BenFred: Introducing the Stick To Sports Compromise –

The response arrives in angry waves, like Bernie Sanders supporters scorned.

“Stick to sports!”

Heard and read so often by sportswriters that the #StickToSports hashtag was born.

So goes the three-word grunt sports scribes encounter every time their minds wander, from daydreams of free hot dogs to political hot takes.

Despite our repeated attempts, it seems readers don’t much care for our political analysis, even if we sportos were out in front of a crucial question that remains unanswered during the current presidential race: Can anyone prove Donald Trump isn’t the Wichita State Shocker?

I kid. I think. I’m actually here to propose a solution. Compromises, after all, helped make our country great. Or is it not great anymore?

Anyway, as the self-appointed chairman of the Stick To Sports Committee on Oversight and Reform, I would like to officially announce a proposal that will build a towering wall between sports and politics. It’s a treaty of sorts, an olive branch that will benefit the public more than anything since the invention of the National Political Do Not Contact Registry. It’s the Stick To Sports Compromise.

The promise: We, the sportswriters, will stick to sports — as long as the politicians stick to politics.

The selling points: We’ll both be better off. And the people will thank us for it.

Imagine a world in which your social media feeds feature no political punditry from the press box.

Imagine a world in which public servants spent more time debating gun laws and less time using their wonky sports knowledge to shoot themselves in the foot.

Tim Kaine became the latest example. The Democratic vice presidential nominee has been blasted for something he told the Washington Post way back in 2008. Turns out the Mizzou graduate, a son of Kansas State fans, roots for Kansas basketball. And it gets worse. He described himself as indifferent toward the Jayhawks’ lowly football program, as if he gets to pick and choose. No, Mizzou fans can’t pledge their allegiance only to the wrestling program. Yes, it’s now fair to wonder if Kaine stands for anything at all.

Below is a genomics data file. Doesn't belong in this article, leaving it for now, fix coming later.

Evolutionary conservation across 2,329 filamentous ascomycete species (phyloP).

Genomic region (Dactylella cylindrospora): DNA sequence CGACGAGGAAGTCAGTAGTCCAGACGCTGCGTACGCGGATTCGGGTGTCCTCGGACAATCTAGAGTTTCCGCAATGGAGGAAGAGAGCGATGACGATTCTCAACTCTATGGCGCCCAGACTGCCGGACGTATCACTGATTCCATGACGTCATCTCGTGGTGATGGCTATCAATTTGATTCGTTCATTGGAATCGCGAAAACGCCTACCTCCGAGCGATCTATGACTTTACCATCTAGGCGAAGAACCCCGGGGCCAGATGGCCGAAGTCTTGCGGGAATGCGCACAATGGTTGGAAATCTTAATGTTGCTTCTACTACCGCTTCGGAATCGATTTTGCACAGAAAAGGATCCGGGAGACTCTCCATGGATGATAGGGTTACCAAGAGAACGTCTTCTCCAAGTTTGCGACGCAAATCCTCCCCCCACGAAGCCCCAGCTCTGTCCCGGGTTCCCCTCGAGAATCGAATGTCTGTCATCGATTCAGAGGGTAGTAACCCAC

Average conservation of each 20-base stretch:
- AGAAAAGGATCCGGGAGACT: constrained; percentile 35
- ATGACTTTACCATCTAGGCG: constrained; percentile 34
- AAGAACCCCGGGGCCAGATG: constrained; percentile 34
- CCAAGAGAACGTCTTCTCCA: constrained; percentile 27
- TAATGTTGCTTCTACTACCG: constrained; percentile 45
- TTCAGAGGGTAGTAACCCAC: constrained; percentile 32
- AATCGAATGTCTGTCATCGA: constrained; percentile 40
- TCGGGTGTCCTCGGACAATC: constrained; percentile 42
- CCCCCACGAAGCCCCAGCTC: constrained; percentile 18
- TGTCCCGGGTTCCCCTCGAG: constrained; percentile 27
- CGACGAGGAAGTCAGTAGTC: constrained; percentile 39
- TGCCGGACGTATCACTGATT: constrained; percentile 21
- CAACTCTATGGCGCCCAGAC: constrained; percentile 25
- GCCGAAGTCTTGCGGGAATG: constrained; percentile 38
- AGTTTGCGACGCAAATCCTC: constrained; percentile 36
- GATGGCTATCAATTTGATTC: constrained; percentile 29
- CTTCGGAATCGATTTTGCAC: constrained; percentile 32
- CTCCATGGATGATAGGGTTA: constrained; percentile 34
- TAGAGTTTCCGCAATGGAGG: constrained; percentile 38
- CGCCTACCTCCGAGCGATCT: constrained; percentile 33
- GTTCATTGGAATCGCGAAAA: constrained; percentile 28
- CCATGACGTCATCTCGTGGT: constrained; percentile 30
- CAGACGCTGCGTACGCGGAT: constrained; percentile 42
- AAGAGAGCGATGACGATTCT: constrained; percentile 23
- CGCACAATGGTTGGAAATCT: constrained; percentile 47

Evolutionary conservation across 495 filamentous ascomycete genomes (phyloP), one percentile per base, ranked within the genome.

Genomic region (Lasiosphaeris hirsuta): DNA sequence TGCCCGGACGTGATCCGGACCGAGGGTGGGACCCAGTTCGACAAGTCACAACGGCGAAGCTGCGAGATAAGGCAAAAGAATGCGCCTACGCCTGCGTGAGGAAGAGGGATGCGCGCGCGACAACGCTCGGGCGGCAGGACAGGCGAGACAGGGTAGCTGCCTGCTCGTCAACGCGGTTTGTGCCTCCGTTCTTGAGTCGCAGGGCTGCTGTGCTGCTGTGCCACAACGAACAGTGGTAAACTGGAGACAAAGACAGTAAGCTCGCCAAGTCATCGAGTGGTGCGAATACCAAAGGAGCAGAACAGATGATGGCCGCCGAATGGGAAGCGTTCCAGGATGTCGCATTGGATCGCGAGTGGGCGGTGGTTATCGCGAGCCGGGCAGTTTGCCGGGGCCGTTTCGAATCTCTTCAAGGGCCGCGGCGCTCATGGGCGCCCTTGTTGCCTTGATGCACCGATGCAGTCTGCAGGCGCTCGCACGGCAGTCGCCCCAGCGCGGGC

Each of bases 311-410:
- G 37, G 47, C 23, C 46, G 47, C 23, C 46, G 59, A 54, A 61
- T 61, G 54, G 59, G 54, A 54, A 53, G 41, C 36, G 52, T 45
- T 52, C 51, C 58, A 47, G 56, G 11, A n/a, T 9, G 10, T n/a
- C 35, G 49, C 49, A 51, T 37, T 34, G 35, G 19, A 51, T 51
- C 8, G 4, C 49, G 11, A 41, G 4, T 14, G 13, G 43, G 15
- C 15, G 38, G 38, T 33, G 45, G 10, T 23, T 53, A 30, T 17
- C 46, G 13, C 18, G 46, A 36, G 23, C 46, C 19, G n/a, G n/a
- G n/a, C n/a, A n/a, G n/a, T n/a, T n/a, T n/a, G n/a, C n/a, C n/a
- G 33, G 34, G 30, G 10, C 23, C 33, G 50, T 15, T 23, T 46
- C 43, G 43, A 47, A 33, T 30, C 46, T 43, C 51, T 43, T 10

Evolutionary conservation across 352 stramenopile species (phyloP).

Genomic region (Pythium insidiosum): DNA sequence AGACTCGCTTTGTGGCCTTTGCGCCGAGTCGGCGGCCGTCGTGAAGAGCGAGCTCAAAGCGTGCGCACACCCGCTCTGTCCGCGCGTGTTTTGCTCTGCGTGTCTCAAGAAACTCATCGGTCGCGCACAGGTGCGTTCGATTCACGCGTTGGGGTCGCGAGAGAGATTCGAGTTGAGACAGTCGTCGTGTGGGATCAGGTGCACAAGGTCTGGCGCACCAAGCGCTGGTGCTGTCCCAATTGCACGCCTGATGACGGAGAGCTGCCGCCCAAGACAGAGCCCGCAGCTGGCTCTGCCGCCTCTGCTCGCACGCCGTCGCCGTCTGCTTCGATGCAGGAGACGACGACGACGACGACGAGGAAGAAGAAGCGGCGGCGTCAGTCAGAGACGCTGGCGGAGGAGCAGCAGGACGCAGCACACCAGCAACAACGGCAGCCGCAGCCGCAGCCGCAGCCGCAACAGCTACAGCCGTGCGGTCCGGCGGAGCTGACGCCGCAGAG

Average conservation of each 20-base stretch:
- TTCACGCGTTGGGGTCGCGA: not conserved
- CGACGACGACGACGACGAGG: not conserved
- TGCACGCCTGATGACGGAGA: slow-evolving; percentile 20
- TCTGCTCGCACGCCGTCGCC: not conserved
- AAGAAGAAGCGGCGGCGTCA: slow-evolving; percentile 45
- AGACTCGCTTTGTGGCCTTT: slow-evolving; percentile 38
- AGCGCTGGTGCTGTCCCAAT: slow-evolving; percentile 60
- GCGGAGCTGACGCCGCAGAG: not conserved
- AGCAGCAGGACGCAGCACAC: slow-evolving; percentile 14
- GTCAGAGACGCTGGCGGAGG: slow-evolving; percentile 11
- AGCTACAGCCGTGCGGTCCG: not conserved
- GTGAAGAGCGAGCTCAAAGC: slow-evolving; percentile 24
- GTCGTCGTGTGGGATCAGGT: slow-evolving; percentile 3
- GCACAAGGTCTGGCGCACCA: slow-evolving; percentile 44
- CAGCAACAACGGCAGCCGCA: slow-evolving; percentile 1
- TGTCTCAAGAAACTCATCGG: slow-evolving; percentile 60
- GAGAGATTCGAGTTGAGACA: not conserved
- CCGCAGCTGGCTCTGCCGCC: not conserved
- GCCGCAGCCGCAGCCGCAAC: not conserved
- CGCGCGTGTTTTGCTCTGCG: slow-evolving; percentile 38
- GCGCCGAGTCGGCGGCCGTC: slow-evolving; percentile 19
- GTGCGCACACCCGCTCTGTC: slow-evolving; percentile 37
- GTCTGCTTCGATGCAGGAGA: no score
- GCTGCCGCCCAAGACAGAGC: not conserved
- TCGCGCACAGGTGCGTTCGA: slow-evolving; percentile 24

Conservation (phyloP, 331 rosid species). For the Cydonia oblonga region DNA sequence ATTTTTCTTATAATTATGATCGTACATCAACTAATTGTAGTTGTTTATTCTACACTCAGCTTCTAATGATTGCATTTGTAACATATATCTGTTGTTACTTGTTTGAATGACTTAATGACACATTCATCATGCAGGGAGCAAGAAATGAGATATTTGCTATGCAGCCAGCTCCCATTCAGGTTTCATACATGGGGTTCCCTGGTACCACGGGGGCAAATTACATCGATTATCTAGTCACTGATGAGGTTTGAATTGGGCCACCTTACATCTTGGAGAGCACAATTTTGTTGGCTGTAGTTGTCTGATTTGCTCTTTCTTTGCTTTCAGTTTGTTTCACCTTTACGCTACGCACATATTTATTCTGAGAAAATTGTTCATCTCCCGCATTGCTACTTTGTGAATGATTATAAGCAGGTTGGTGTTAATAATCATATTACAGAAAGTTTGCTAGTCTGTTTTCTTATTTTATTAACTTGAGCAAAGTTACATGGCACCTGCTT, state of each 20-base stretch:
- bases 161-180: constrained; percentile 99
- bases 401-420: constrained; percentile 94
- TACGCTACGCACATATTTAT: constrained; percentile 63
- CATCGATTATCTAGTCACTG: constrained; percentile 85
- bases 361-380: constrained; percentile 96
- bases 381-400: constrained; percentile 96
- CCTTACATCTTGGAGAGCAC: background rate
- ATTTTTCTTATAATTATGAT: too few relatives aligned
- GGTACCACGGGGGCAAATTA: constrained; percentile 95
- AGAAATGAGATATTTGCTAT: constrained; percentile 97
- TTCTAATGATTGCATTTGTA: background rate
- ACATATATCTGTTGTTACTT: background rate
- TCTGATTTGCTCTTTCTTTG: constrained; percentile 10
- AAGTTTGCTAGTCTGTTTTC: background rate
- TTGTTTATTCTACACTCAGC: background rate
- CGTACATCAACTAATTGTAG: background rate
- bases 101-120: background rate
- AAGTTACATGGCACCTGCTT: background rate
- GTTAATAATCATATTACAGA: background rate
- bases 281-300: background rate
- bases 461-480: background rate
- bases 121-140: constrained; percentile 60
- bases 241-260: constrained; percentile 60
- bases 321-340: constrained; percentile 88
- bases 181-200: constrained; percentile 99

This epidemic exists on both sides of the aisle. It’s a bipartisan blunder.

As a GOP presidential candidate, Carly Fiorina, a Stanford alum, publicly pulled for Iowa against her alma mater during the Rose Bowl. The pandering looked worse than the Hawkeyes, who lost by 29.

That was before Ted Cruz called a hoop a “basketball ring” in the one state that might actually consider the goof as an act of treason: Indiana. Hoosiers had heart attacks.

Trump, the guy who beat them both, has complimented Missouri’s good football teams — huh? — and asked Pennsylvanians how disgraced Penn State coach Joe Paterno, dead since 2012, is doing.

“It is part of microtargeting,” says Kenneth Warren, pollster and professor of political science at St. Louis University. “When you go on the campaign trail, you might talk about Webster Groves winning another soccer title. You might want to be briefed on that, so when you are campaigning you talk about local sports teams there. You always want to try to be inclusive and relate to them on their level, on their sports level. Sports is very important.”

Nail it and you’ve made a quick connection.

Whiff and we’re laughing at the gaffe. For a very long time.

“Sports fans are so knowledgeable of their sports,” Warren said. “When you make a mistake like that, it just jumps out at you. It’s very embarrassing.”

Warren, a fan of Boston teams, pointed out this problem was going on long before President Obama misspelled Syracuse on his NCAA bracket.

He recalled Martha Coakley, in the midst of a Senate race, referring to Curt Schilling as a Yankees fan, which might be the only unsightly thing the Red Sox pitcher turned full-time scaremonger is not.

Warren chuckled at the memory of former Boston mayor Thomas Menino’s near home run, an eloquent speech about Bobby Orr that recalled the city’s sports legends. He crashed the landing, confusing Red Sox catcher Jason Varitek with Patriots kicker Adam Vinatieri.

President George H.W. Bush couldn’t come that close with hockey legend Mario Lemieux in 1991, asking during the Pittsburgh Penguins’ trip to the White House: “And you are?”

Warren’s advice for the pols?

“Keep it simple!” he said. “So you can get it right.”

Better yet, avoid sports references entirely. We sportswriters will stick to our business if you stick to yours. Everyone will win. It’s the cornerstone of the Stick To Sports Compromise.

(It should be noted Dr. Warren does not support this message.)

“I don’t agree with that at all,” Warren said. “Most politicians are briefed and say things that are appropriate. I remember John Kerry doing this. John Kerry came in 2004. I went to the rally and I remember him talking about the great tradition of the St. Louis Cardinals.”

Warren paused…

“Unfortunately, and it was one of the gaffes, I saw he also in 2004 went to Michigan and Ohio in two consecutive days. It just so happens he forgot where he was. Before a Michigan crowd he talked about how he was a great Buckeye fan.”


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